Here are some of the items that I believe differentiate a 4 star hotel from a 3 star hotel. The InterContinental placed a robe out every evening for “Mr. Lehr,” with a card on top saying what the weather would be like the next day. I guess they didn’t care about Mrs. Lehr. Maybe it’s because I wasn’t the one doing all the complaining. There was a scale in the bathroom, which I avoided at all costs. When I did my makeup and hair in the morning I left all the little brushes and bottles on the counter, but when we came back for the day they were neatly arranged on two wash clothes. The hotel maid also dared to fold Danny’s sweaty workout clothes, which were hanging on the back of a chair. There were classy magazines like Town and Country, left on the desk for my perusing pleasure. Every evening we would return to our room and the ice bucket was filled. The towels were soft and amply sized (unlike the Congress Hotel towels which barely wrapped around my ample rear). A newspaper was also delivered every day. However the Chicago Tribune is next door, so that doesn’t impress me that much.

The InterContinental hotel used to be a men’s athletic club. It has some pretty impressive architecture, design, and history. A regular at the athletic club was Olympic gold medalist and Tarzan star Johnny Weissmuller. During our stay I did not see any celebrities or Olympic gold medalists, but I did see many important looking business people. Some of them were from Panera Bread and others from Mobil. I was tempted to listen in on the Mobil meetings to see what they had to say about BP's mess.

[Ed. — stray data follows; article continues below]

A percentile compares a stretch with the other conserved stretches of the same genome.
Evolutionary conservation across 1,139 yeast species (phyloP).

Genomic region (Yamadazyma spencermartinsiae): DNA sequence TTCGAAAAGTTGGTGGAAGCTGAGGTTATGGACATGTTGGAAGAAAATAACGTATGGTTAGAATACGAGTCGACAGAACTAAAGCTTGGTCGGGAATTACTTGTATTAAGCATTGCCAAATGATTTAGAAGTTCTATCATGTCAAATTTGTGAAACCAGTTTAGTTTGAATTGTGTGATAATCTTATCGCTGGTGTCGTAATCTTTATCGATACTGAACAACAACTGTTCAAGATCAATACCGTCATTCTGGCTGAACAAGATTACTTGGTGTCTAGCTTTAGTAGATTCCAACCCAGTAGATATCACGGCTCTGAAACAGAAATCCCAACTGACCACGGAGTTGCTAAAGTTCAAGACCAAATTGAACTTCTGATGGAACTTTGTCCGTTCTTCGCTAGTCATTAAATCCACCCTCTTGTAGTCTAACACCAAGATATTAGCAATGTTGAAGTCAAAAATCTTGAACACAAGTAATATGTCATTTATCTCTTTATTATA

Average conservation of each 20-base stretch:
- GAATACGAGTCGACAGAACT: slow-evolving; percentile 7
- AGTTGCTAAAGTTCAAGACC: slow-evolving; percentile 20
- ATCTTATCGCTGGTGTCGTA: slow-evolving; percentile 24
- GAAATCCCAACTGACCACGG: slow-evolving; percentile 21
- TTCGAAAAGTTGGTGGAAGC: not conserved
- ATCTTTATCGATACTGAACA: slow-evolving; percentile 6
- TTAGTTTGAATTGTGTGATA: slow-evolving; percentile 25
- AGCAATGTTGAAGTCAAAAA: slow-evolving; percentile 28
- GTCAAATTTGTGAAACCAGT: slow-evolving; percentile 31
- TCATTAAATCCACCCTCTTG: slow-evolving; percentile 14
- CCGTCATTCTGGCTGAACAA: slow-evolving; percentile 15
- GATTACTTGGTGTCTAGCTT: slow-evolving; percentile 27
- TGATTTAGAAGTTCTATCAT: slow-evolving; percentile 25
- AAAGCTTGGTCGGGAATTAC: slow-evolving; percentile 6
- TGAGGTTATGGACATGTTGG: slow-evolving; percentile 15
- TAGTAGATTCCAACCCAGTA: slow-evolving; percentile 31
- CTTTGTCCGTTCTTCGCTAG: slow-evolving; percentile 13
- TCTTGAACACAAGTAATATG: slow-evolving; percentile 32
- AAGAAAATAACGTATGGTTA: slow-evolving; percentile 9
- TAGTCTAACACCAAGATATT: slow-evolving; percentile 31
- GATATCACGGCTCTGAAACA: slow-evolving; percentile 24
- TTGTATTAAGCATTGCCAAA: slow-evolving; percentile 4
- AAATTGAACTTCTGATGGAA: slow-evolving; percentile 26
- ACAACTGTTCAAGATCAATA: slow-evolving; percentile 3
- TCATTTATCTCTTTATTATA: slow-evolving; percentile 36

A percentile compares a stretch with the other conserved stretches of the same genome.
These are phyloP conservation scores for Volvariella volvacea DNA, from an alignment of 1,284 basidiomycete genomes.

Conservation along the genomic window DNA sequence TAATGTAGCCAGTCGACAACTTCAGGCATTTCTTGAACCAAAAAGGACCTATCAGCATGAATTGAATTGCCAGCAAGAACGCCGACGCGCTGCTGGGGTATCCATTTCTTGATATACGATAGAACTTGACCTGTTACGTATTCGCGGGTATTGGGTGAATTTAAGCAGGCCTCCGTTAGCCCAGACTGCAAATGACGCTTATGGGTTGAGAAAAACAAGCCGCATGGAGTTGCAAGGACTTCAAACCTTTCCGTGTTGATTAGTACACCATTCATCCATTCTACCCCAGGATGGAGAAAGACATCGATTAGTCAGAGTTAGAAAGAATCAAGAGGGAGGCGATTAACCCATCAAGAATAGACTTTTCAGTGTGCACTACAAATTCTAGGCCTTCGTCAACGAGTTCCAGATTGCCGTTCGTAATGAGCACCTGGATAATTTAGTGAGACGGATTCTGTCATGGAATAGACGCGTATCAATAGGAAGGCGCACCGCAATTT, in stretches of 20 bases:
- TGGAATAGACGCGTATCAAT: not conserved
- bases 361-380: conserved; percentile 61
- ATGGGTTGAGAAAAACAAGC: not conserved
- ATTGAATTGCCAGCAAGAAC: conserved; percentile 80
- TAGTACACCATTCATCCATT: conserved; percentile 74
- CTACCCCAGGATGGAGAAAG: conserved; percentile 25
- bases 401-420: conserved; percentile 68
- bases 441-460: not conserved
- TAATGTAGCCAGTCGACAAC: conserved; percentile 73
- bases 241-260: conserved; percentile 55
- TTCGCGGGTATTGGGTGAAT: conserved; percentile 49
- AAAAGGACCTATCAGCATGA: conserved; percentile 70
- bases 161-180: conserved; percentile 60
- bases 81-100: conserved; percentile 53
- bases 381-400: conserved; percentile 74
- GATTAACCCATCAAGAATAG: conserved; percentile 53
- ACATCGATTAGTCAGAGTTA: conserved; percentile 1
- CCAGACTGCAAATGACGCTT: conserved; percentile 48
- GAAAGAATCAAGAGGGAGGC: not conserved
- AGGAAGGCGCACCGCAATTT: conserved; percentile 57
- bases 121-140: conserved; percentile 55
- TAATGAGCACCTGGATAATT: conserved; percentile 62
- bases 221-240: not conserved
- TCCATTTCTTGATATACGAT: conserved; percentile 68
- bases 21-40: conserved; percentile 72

Our little Hotel mix up turned out to be okay. The Congress Hotel was closer to many of the museums we wanted to visit. I suspect at one time the Congress Hotel was quite grand. It was briefly owned by Al Capone, so it too has had its share of famous people. It is currently listed as one of the most haunted hotels in the nation, a fact that I am happy to have learned after our stay there. The Congress Hotel also had elevator music that Danny danced to during the ride up and down, which made me giggle. Whereas the InterContinental did not have elevator music, it did have small televisions so all the important business people could get caught up on the news. The InterContinental was closer to the river, Navy Pier, and the Magnificent Mile. It too had history and character, but with the bonus of softer sheets. Either way both hotels were experiences I enjoyed just in different ways. In the grand scheme of things 3 stars vs. 4 stars doesn’t matter too much. Both were adventures worth having and they were places to rest our tired feet.